|Lisa Takeuchi Cullen|
Lisa Takeuchi Cullen is the author of the new novel Pastors' Wives. A former Time magazine correspondent, she also wrote the non-fiction book Remember Me: A Lively Tour of the New American Way of Death, as well as TV pilots. Born in Kobe, Japan, she now lives in New Jersey.
Q: You say in the book's acknowledgments that Pastors' Wives originated in an article you wrote for Time magazine. How did you end up writing a novel, rather than a non-fiction book, about pastors' wives?
A: Oooo, that's a long and twisted story. So: the article ran in 2007. I intended to turn it into my second nonfiction book (my first is Remember Me, about the year I spent crashing funerals). Then one day, mid-commute to my job as a staff writer at Time, I thought: "This would make an awesome TV show." Never mind that I had no clue how to make that happen. But things did happen. My book agent connected me with a TV agent. I pitched him the idea. He loved it. He asked me for a treatment. I said, "What's a treatment?"
Fast forward past the writers' strike of 2008, my mother's death, my quitting Time magazine. I got a call from my TV agent that the producers sold the show...without me. A battle royale between my talent agency and theirs ensued. Eventually the network dropped the project.
Meantime, I had been reporting. I'd attended a retreat for pastors' wives in Wisconsin, a convention in Florida, tailed a senior pastor's wife at a megachurch. I had the story. I had the characters. My literary agent, Theresa Park, smacked me upside the head and said, "Write it as a novel already."
Q: Why did you choose a Southern evangelical megachurch in which to set the book?
A: The moment I set foot in one, I was sucked in. Which I think is the point. The lights. The music. The smiling people. The splendid amenities, like a high-end mall. The money...oh, the money. The influence. The capacity for good, and the opportunity for wrongdoing. What goes on behind the curtains? I was dying to know.
Q: How did you come up with your three main characters, Ruthie, Candace, and Ginger? Do you have a favorite among them?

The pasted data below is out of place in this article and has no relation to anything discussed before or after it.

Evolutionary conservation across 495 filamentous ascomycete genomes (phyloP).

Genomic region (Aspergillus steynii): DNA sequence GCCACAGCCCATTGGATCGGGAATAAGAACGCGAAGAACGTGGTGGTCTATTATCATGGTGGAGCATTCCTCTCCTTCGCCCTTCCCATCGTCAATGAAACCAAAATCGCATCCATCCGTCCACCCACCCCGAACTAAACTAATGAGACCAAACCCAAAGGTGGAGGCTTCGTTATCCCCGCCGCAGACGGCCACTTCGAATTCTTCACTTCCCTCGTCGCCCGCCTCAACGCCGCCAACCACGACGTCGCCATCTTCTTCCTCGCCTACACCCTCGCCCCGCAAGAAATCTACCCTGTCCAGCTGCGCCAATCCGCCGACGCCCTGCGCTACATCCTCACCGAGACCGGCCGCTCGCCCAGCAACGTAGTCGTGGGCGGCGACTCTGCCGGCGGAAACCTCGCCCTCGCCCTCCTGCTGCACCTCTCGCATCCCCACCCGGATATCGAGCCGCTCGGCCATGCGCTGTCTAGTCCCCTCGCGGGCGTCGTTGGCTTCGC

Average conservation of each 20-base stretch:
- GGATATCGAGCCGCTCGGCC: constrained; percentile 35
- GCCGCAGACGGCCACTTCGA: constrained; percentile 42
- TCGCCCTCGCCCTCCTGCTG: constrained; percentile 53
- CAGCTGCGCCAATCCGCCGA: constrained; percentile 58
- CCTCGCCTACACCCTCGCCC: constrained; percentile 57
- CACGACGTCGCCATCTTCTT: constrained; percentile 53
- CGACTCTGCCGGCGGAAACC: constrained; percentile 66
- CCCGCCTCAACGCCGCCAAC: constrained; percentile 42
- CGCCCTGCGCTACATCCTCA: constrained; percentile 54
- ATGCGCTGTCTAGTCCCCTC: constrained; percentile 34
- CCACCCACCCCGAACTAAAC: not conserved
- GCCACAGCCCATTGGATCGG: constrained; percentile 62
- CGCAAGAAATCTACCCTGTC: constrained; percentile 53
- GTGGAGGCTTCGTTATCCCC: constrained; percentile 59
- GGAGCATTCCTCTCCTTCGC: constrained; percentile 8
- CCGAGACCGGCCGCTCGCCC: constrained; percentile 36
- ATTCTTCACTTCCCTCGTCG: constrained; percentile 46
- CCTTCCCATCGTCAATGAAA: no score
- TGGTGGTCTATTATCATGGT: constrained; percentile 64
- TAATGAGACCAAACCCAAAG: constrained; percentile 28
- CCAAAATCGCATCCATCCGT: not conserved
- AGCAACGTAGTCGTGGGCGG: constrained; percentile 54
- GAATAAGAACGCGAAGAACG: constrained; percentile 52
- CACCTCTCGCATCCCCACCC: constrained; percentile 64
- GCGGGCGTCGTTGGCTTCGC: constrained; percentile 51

A: Ruthie is the outsider, the skeptic, a Northeastern educated liberal who was raised Catholic. She follows her husband from Wall Street to Magnolia when he hears a calling to serve at a megachurch. At first she's beguiled by the wealth and wonder of Greenleaf Church, and by the dazzling Candace, the senior pastor's powerful wife. But their new world plunges her marriage into crisis.
Candace is the steel spine of Greenleaf. The wife of the senior pastor at a megachurch is called the First Lady, and Candace is equal parts Jackie Kennedy and Nancy Reagan. She'll do anything to protect her church and her superstar husband, Pastor Aaron Green. Her mind works like the Terminator's, always calculating, focused on the mission. But she adores her sons, her grandbabies, and of course her husband. In the end, she's the character who'll surprise you.
Ginger is Candace's meek, unhappy daughter-in-law. Ginger is perhaps the most typical pastor's wife, except for one dark secret: her past. She's pushed to the brink by her missionary husband's constant absence and Candace's meddling, until she takes drastic action.
My favorite character is Candace. A reader might presume I am most like Ruthie, and I suppose on the surface I am. But Candace is the fierce and focused woman I wish I was. I loved writing her so much that sometimes I still think to myself, What would Candace do?
Q: Is there an overall message about the role of religion that you think readers will receive from the book?
A: I am not qualified to pontificate on the role of religion in peoples' lives. But I can speak to where my own heart was when I wrote this book. It was during my own crisis of faith, after my mother and my father died within months of each other, one of cancer, the other of a broken heart. Both were devout Catholics—my father was a priest who quit to marry my mom —and they were the root of my faith. (I wrote my CBS drama pilot, about an ex-priest, during this time too.) I realized I had to reconcile what I believed, not what my family practiced. I wound up moving away from organized religion. But I still believe in its capacity for great good for believers. I've seen it with my own eyes.
Q: What are you working on now?
A: I write TV pilots as well, and I am currently developing my upcoming pitch. CBS shot and produced my last pilot this spring, a drama about an ex-priest titled The Ordained. Its fabulous cast included Charlie Cox (Boardwalk Empire), Hope Davis (Mumford), Sam Neill (Jurassic Park), Audra McDonald (Private Practice), and Jorge Garcia (Lost). It was a thrilling ride. But alas, CBS didn't add it to its fall lineup. So it's back to the drawing board for me. I have a very cool idea I hope to get to execute.
The novel I'm working on is called Okinawa Nights. Like Pastors' Wives, it's inspired by an article I reported and wrote for Time magazine. Set on the tropical island of Okinawa, Japan, it's about the murder and rape of a local woman for which a U.S. serviceman is accused, told by a young American reporter who's sent to cover it. For all its island beauty, Okinawa seethes with tension, between the races and the sexes, the locals and their military occupiers. I hope to complete a draft this year.
Q: Anything else we should know?
A: If you read my novel, please invite me to your book club! I believe Pastors' Wives makes a great book-club selection, with its big-picture questions on the role—good and bad—of church and faith in marriage. I would be delighted to participate, in person (I live in northern New Jersey) or by Skype, in any discussion. Bonus: I'll throw in funny stories about Hollywood and my TV pilot! My e-mail is lisa dot cullen at gmail dot com.
You can find me on my author page on Facebook, on Twitter @lisacullen, and of course my website at www.lisacullen.com. Thank you so much!
--Interview with Deborah Kalb